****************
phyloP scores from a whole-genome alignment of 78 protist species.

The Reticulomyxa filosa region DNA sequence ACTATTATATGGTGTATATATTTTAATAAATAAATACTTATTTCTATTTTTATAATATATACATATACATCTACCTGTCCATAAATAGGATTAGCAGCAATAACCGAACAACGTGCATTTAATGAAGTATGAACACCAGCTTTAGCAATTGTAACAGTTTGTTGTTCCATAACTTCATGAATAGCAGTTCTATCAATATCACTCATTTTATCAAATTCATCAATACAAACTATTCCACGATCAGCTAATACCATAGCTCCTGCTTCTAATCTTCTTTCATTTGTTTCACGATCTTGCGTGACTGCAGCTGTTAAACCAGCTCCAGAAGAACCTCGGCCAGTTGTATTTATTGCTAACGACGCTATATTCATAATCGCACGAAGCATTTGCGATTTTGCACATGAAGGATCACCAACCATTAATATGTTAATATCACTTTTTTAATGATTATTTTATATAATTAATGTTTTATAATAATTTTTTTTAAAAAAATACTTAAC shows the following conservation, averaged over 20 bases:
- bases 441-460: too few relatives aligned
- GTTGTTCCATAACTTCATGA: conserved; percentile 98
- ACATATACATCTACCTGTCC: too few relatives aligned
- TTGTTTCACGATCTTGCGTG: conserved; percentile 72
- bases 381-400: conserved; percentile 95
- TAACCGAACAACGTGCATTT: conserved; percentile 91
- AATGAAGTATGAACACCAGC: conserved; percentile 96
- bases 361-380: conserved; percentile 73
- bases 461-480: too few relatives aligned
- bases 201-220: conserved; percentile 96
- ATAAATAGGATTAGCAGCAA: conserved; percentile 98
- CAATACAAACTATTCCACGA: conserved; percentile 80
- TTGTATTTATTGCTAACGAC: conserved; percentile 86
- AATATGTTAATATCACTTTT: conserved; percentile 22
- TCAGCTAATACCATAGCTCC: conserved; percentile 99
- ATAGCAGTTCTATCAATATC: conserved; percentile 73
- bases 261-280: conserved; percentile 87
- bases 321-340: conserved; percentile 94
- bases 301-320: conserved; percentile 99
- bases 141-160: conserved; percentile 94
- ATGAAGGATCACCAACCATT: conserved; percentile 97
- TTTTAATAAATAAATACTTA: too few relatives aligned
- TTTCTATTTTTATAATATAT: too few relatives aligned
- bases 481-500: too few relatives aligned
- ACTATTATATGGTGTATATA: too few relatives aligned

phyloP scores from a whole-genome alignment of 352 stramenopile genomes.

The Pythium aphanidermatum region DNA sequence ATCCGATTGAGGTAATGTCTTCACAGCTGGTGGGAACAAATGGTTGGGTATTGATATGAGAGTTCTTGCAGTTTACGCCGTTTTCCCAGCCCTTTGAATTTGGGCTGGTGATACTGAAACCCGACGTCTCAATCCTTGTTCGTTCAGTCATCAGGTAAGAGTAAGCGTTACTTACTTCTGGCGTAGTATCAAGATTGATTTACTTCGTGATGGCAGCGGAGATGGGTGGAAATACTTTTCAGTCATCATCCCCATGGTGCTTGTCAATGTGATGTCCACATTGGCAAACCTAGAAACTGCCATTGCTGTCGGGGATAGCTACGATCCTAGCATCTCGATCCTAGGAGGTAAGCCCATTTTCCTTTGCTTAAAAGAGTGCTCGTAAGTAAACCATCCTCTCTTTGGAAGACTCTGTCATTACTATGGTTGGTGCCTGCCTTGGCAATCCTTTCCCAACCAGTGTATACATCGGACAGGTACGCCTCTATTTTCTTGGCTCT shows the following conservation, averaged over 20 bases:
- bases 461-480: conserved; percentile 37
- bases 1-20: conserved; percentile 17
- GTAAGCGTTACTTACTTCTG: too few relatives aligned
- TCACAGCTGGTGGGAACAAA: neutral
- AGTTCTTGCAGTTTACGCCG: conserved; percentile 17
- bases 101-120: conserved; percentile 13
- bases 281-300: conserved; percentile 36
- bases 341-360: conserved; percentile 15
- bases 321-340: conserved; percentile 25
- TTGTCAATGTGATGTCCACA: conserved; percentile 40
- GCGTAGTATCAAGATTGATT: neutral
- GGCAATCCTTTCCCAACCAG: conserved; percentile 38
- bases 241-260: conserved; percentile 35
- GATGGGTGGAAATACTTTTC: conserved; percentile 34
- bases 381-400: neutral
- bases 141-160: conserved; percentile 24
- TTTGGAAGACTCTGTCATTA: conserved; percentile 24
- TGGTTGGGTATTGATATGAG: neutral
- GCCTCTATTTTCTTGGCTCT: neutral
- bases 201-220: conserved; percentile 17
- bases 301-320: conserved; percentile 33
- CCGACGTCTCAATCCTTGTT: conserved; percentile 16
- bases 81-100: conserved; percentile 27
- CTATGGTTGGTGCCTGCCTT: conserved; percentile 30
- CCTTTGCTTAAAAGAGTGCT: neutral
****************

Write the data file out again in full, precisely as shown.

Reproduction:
phyloP scores from a whole-genome alignment of 78 protist species.

The Reticulomyxa filosa region DNA sequence ACTATTATATGGTGTATATATTTTAATAAATAAATACTTATTTCTATTTTTATAATATATACATATACATCTACCTGTCCATAAATAGGATTAGCAGCAATAACCGAACAACGTGCATTTAATGAAGTATGAACACCAGCTTTAGCAATTGTAACAGTTTGTTGTTCCATAACTTCATGAATAGCAGTTCTATCAATATCACTCATTTTATCAAATTCATCAATACAAACTATTCCACGATCAGCTAATACCATAGCTCCTGCTTCTAATCTTCTTTCATTTGTTTCACGATCTTGCGTGACTGCAGCTGTTAAACCAGCTCCAGAAGAACCTCGGCCAGTTGTATTTATTGCTAACGACGCTATATTCATAATCGCACGAAGCATTTGCGATTTTGCACATGAAGGATCACCAACCATTAATATGTTAATATCACTTTTTTAATGATTATTTTATATAATTAATGTTTTATAATAATTTTTTTTAAAAAAATACTTAAC shows the following conservation, averaged over 20 bases:
- bases 441-460: too few relatives aligned
- GTTGTTCCATAACTTCATGA: conserved; percentile 98
- ACATATACATCTACCTGTCC: too few relatives aligned
- TTGTTTCACGATCTTGCGTG: conserved; percentile 72
- bases 381-400: conserved; percentile 95
- TAACCGAACAACGTGCATTT: conserved; percentile 91
- AATGAAGTATGAACACCAGC: conserved; percentile 96
- bases 361-380: conserved; percentile 73
- bases 461-480: too few relatives aligned
- bases 201-220: conserved; percentile 96
- ATAAATAGGATTAGCAGCAA: conserved; percentile 98
- CAATACAAACTATTCCACGA: conserved; percentile 80
- TTGTATTTATTGCTAACGAC: conserved; percentile 86
- AATATGTTAATATCACTTTT: conserved; percentile 22
- TCAGCTAATACCATAGCTCC: conserved; percentile 99
- ATAGCAGTTCTATCAATATC: conserved; percentile 73
- bases 261-280: conserved; percentile 87
- bases 321-340: conserved; percentile 94
- bases 301-320: conserved; percentile 99
- bases 141-160: conserved; percentile 94
- ATGAAGGATCACCAACCATT: conserved; percentile 97
- TTTTAATAAATAAATACTTA: too few relatives aligned
- TTTCTATTTTTATAATATAT: too few relatives aligned
- bases 481-500: too few relatives aligned
- ACTATTATATGGTGTATATA: too few relatives aligned

phyloP scores from a whole-genome alignment of 352 stramenopile genomes.

The Pythium aphanidermatum region DNA sequence ATCCGATTGAGGTAATGTCTTCACAGCTGGTGGGAACAAATGGTTGGGTATTGATATGAGAGTTCTTGCAGTTTACGCCGTTTTCCCAGCCCTTTGAATTTGGGCTGGTGATACTGAAACCCGACGTCTCAATCCTTGTTCGTTCAGTCATCAGGTAAGAGTAAGCGTTACTTACTTCTGGCGTAGTATCAAGATTGATTTACTTCGTGATGGCAGCGGAGATGGGTGGAAATACTTTTCAGTCATCATCCCCATGGTGCTTGTCAATGTGATGTCCACATTGGCAAACCTAGAAACTGCCATTGCTGTCGGGGATAGCTACGATCCTAGCATCTCGATCCTAGGAGGTAAGCCCATTTTCCTTTGCTTAAAAGAGTGCTCGTAAGTAAACCATCCTCTCTTTGGAAGACTCTGTCATTACTATGGTTGGTGCCTGCCTTGGCAATCCTTTCCCAACCAGTGTATACATCGGACAGGTACGCCTCTATTTTCTTGGCTCT shows the following conservation, averaged over 20 bases:
- bases 461-480: conserved; percentile 37
- bases 1-20: conserved; percentile 17
- GTAAGCGTTACTTACTTCTG: too few relatives aligned
- TCACAGCTGGTGGGAACAAA: neutral
- AGTTCTTGCAGTTTACGCCG: conserved; percentile 17
- bases 101-120: conserved; percentile 13
- bases 281-300: conserved; percentile 36
- bases 341-360: conserved; percentile 15
- bases 321-340: conserved; percentile 25
- TTGTCAATGTGATGTCCACA: conserved; percentile 40
- GCGTAGTATCAAGATTGATT: neutral
- GGCAATCCTTTCCCAACCAG: conserved; percentile 38
- bases 241-260: conserved; percentile 35
- GATGGGTGGAAATACTTTTC: conserved; percentile 34
- bases 381-400: neutral
- bases 141-160: conserved; percentile 24
- TTTGGAAGACTCTGTCATTA: conserved; percentile 24
- TGGTTGGGTATTGATATGAG: neutral
- GCCTCTATTTTCTTGGCTCT: neutral
- bases 201-220: conserved; percentile 17
- bases 301-320: conserved; percentile 33
- CCGACGTCTCAATCCTTGTT: conserved; percentile 16
- bases 81-100: conserved; percentile 27
- CTATGGTTGGTGCCTGCCTT: conserved; percentile 30
- CCTTTGCTTAAAAGAGTGCT: neutral